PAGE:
by Brandy Webb

Spring has arrived, and luckily, in East Texas we finally have sunlight and some warmer weather. So, it really feels like spring. I sympathize with all my readers who are still freezing up north. My husband is about to take his third business trip to Boston, so he can really sympathize with anyone in the upper northeast US.

Anyway, spring, whether it feels like it or not, is here, and with it starts God’s Holy Day seasons. I love how we have the beginning of God’s Holy Days in one of my favorite seasons and the end of His Holy Days at my other favorite season. It just makes these times even more special.

I know that the majority of my readers know that in just a few days we will be celebrating Passover and Unleavened Bread, but to those who do not know about these days, they commemorate both the exodus of Israel and the sacrifice of our Messiah. For those who do not know, the Sabbath that was following Jesus’ death was not the weekly Sabbath, it was a High Day Sabbath, the first day of Unleavened Bread.

I have been thinking of the similarities of our walk towards God’s Kingdom, and Israel’s walk to the Promised Land. They wandered, literally, in a wilderness. We wander, metaphorically, in a wilderness. They had to physically travel through a place called Sin (Ex 16:1), and we live in a world that is full of sin. Okay, maybe I’m stretching, but the main thing is, we are “foreigners” (1 Pet 2:11), living in a land that isn’t our own, waiting to enter into our Promised Land. Our wilderness may not be literal, we may not be walking in deserts and pastures, but we are living outside the Promise Land.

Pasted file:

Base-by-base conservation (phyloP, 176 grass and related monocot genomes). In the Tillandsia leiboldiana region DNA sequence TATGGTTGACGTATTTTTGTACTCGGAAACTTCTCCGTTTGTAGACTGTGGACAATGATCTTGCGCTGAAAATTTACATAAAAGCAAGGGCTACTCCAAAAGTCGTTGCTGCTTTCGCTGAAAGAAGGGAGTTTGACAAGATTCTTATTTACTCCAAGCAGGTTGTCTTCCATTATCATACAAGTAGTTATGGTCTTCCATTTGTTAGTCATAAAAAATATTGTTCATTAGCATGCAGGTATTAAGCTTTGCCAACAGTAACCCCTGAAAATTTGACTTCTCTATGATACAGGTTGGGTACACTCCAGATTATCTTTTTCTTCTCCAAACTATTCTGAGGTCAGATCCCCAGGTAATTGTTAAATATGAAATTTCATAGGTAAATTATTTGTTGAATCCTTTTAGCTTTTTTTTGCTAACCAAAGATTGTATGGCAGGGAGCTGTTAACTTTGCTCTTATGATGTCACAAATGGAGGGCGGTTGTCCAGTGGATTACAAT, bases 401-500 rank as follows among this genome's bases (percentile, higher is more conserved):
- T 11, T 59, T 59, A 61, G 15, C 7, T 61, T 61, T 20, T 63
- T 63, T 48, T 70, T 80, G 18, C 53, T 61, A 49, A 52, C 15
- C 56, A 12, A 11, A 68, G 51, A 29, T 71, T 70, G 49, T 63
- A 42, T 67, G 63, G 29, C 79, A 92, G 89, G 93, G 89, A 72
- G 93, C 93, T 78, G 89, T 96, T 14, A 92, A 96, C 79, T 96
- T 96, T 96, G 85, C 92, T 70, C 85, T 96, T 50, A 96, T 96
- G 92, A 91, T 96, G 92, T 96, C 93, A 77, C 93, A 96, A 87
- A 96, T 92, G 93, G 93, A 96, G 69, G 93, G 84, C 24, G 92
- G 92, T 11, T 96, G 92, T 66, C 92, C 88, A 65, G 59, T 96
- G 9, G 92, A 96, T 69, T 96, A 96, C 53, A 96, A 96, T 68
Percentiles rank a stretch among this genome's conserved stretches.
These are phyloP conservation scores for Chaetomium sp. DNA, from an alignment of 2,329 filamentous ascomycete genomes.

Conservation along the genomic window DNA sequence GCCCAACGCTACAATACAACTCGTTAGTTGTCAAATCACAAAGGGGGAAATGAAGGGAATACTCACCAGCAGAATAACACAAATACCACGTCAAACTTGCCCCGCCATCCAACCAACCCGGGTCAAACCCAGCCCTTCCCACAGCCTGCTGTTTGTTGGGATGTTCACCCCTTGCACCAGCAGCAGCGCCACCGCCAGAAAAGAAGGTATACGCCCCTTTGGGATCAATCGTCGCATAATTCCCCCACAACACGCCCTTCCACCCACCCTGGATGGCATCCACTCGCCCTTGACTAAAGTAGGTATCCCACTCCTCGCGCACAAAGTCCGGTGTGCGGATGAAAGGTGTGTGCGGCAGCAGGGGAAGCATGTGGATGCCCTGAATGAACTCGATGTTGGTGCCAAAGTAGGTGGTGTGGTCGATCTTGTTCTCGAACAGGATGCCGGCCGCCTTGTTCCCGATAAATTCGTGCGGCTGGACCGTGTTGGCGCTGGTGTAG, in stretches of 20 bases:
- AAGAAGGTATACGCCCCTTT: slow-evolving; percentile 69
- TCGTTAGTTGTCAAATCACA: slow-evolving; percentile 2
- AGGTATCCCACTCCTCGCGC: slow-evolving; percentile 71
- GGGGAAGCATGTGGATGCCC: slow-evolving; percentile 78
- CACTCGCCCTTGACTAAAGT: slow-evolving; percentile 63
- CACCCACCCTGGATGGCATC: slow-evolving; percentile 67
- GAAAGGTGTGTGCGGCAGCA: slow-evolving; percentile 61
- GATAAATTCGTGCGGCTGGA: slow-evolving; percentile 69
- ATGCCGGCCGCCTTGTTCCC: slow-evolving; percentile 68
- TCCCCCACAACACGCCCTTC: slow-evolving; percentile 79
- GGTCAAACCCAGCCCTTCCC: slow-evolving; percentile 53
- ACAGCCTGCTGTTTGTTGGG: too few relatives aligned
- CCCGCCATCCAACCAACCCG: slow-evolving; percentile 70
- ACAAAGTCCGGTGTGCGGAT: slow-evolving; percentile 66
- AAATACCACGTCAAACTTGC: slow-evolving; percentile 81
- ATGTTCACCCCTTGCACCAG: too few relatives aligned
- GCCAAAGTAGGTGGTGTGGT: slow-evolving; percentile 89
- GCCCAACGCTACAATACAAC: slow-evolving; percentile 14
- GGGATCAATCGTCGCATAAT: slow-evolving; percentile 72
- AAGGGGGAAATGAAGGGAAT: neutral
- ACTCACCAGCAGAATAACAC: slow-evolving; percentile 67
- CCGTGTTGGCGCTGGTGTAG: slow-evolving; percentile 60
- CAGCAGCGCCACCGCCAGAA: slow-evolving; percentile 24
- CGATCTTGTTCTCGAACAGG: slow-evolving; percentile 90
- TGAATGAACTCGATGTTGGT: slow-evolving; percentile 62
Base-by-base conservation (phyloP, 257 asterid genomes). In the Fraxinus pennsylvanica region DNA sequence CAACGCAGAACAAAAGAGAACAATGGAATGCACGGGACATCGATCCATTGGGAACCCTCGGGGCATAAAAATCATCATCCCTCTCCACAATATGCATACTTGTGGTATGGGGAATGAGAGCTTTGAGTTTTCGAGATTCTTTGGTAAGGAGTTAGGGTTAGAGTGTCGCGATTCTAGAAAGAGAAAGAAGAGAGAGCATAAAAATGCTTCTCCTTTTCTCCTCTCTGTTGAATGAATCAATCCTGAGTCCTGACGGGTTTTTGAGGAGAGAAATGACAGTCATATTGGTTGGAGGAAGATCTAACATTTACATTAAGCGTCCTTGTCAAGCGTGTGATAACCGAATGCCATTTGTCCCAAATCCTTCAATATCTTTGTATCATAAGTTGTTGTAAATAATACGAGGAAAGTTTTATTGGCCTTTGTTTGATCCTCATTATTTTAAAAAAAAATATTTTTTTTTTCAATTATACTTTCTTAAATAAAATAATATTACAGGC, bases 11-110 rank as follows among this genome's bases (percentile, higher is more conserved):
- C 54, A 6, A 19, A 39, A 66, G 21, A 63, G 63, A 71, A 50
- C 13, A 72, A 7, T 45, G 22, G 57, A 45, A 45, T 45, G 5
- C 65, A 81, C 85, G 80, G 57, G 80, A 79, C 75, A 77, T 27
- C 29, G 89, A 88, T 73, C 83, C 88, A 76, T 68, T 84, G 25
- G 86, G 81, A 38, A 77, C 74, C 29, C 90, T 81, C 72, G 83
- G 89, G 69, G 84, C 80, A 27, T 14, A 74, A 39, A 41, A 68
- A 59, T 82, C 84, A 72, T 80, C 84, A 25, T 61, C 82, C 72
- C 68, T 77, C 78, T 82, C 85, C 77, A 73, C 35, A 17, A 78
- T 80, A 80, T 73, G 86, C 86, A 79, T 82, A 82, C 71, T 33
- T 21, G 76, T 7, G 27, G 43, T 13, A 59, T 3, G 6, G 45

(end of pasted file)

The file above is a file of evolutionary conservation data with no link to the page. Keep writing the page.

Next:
The question for us, though, is this: Are we walking in faith, always keeping the goal in front of our minds, or are we wandering around grumbling and complaining like most of the Israelites? Are we boldly going forward without fear, or are we cowering when life seems hard? Remember, the Israelites let fear stop them from entering the Promised Land the first time, thus causing them to wander in the wilderness for 40 years. I don’t want to make the same mistake. I want to fight the good fight of faith (1 Tim 6:12) and be part of God’s first fruits.

Therefore, I have really been trying to get my mind in a more “Unleavened Bread” mindset this year. I don’t want to observe these coming Holy Days in a passive habitual way—like something that I just do, kind of like breathing. I don’t think about breathing, but I breathe continuously. Well, sometimes I think that I treat God’s Holy Days the same way. I forget how important these days are, what really happened on these days, why we have them, and why it is such a gift to partake in them. I desire to fully give God my full attention this year.

To remember that it isn’t about getting every crumb out of my house, because leavening is in the air we breathe, but it is about the fact of trying to get real sin out of my life. It is a reminder of how powerful God and our Messiah are. How much They love us. How much They are willing to sacrifice for us. And how much They are willing to bless us. So, may we celebrate these days removing our inner leaven, being renewed “with the unleavened bread of sincerity and truth” (1 Cor 5:7-8).


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